Both the drawn and the spun filaments of sample B display perceptible diffraction colors when viewed from practically any angle. Cross sections of the spun filament indicate that 30 lobes are well defined around the periphery although not quite so distinctly as in sample A, this observation being difficult to make with certainty because of the small scale of the crenulation and the smearing action of the microtone. A segment of drawn filament is prepared for observation by the shadowing technique, and an electron micrograph at 4000 is made of a lateral view. The micrograph clearly reveals the presence of the parallel ribs or ridges along the filament surface. Measurement by sealing between the ribs lying near the filament axis, where parallax error is least, indicates that the rib spacing is about 2.8 microns, or a peripheral rib density of 9,000 per lineal inch.

Twenty sample B filaments are plied together and given one t.p.i. of twist to form a 95 denier yarn. The yarn is spooled and is used to knit a strip of tricot fabric on a sample tricot machine. After standard scouring, pieces of fabric are dyed various pastel and medium shades. The spectral colors are quite prominent particularly at discrete points where loops occur in the courses of yarn. At normal observing distance the diffraction colors blend together to provide a subtle but live luster effect. In bleached white fabric the opalescent luster is again readily perceptible. Such fabric is judged to be particularly suited to shirting and lingerie, having an exotic silklike sheen and iridescence without objectionable gaudiness frequently seen in iridescents.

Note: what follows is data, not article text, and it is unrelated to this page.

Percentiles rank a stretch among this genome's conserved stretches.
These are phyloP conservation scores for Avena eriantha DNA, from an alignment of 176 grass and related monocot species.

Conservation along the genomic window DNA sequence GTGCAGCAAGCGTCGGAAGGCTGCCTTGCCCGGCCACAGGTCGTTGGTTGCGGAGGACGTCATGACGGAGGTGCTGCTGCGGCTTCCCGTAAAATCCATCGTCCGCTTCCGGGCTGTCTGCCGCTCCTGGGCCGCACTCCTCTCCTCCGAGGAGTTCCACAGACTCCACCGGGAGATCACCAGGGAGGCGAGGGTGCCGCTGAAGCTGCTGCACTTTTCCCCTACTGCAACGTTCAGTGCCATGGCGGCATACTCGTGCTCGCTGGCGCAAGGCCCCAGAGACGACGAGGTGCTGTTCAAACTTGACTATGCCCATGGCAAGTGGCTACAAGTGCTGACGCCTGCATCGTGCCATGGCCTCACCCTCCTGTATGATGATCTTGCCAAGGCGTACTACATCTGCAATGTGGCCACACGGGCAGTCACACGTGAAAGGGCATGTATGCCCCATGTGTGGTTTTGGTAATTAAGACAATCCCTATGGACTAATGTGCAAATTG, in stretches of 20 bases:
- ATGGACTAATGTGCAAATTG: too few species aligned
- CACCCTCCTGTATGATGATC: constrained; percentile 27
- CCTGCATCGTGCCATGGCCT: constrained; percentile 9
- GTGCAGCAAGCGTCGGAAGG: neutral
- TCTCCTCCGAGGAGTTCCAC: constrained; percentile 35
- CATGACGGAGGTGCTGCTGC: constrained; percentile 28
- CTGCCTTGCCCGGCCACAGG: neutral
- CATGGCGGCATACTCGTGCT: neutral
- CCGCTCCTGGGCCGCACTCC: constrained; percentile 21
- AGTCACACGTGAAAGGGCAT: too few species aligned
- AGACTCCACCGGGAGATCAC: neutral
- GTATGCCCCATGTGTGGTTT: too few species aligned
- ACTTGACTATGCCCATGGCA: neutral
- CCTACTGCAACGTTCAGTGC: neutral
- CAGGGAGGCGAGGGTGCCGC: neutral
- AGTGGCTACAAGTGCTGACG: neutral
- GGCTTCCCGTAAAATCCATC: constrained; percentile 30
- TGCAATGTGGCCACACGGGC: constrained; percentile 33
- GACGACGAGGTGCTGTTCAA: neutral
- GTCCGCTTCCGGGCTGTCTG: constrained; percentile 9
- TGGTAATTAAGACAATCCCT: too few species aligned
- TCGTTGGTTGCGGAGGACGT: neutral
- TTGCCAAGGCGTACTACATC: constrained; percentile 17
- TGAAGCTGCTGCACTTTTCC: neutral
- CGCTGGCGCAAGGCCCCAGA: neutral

As the preceding examples illustrate, striated filaments of the invention may be melt spun directly from multislotted spinneret capillaries if proper precautions are taken. All of the wellknown expedients in spinning noncircular filaments generally are applicable. Viscosity of the polymer should be as high as is practicable, filaments are to be quenched rapidly by using special bafiles if necessary to direct cooling air on the filament immediately as it extrudes from the spinneret, etc. As the number of slots are increased, the re-entrant angle between slots decreases, and preserving the lobes in the resultant filament is more difficult. Slots may be tapered or otherwise shaped to aid in resolution of the lobes in the filament although spinneret manufacturing methods set some limitations practically.